February 16, 2011

Herschel quantifies the dark matter threshold for starburst galaxies

How much dark matter is needed to trigger a starburst in the cosmic cribs where galaxies are born? A new study, based on data from ESA's Herschel Space Observatory, has revealed that dark matter halos with a mass larger than 300 billion times the Sun's are particularly efficient at igniting massive starbursts, as they house the most active star-forming galaxies in the Universe. Astronomers have discovered this key threshold by measuring small fluctuations in the Cosmic Infrared Background, the integrated diffuse emission produced by the dust from every galaxy that ever existed. These fluctuations trace the distribution of otherwise mostly unresolved star-forming galaxies and of the dark matter halos that enshroud them. These results are reported in the 24 February 2011 issue of Nature and are published online.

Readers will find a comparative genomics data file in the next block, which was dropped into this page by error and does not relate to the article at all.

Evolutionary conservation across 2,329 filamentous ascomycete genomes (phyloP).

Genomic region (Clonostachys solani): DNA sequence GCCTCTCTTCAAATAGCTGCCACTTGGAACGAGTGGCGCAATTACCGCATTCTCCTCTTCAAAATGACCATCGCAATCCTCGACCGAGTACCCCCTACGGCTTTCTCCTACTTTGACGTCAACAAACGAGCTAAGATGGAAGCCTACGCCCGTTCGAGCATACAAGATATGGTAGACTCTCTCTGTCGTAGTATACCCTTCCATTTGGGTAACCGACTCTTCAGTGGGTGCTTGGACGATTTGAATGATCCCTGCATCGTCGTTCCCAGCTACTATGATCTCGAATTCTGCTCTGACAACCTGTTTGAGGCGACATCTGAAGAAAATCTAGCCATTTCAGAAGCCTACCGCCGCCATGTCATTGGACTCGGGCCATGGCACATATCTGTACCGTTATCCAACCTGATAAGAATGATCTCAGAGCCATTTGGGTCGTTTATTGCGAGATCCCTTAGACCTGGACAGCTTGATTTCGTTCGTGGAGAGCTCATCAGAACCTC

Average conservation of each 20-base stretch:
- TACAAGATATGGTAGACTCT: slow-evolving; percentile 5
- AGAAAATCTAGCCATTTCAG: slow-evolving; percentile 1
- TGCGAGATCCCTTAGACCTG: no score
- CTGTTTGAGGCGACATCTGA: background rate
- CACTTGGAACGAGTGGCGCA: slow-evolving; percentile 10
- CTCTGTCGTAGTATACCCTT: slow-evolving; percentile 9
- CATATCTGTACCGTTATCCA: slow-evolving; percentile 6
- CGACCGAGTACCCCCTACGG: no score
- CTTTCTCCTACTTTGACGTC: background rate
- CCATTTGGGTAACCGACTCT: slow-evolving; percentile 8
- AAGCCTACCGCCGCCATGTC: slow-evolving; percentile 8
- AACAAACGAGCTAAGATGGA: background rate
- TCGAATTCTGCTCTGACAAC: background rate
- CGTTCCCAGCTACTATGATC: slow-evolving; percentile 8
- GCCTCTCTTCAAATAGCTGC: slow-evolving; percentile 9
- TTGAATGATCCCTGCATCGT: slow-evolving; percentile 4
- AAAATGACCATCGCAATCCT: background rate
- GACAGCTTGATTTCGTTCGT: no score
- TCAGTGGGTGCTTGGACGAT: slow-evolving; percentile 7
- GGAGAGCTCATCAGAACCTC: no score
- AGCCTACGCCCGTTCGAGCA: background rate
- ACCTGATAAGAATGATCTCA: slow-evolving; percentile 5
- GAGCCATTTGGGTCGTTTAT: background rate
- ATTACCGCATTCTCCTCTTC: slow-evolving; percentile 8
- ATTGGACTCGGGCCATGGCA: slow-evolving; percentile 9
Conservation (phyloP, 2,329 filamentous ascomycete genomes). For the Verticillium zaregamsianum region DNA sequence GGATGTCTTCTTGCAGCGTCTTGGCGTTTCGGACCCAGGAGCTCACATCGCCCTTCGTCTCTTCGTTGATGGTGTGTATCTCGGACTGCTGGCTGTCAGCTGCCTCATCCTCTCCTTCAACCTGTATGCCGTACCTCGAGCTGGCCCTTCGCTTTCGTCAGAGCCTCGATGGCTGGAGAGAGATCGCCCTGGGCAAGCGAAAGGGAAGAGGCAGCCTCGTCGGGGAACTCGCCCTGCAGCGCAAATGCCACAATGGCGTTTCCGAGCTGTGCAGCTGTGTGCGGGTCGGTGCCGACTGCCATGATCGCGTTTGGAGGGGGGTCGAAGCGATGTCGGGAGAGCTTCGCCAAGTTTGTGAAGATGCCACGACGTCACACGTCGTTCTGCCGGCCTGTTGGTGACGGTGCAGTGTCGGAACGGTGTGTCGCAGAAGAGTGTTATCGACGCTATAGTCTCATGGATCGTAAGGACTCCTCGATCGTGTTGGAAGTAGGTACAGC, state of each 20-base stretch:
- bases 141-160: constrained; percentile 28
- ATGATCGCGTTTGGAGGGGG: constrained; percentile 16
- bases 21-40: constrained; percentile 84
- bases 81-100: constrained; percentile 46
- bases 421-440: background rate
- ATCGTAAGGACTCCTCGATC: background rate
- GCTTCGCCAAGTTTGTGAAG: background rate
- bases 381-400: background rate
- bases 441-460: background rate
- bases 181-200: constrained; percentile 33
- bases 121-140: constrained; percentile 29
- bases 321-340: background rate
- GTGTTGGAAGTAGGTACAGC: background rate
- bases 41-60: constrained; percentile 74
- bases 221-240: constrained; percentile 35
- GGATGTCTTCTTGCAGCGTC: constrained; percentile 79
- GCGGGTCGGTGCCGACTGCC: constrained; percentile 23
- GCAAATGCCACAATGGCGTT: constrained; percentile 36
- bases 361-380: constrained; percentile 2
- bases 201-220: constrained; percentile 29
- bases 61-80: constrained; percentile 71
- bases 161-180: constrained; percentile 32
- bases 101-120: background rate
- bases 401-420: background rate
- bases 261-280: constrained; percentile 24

From Amblard, Cooray, Serra et al., Nature, 2011
The distribution of the dark matter, obtained from a numerical simulation, at a redshift z~2, or when the Universe was about 3 billion years old. Credit: From Amblard, Cooray, Serra et al., Nature, 2011

Read the complete news on the ESA website
Or read the news on the Herschel France website (in French)
Or, the article in Nature review.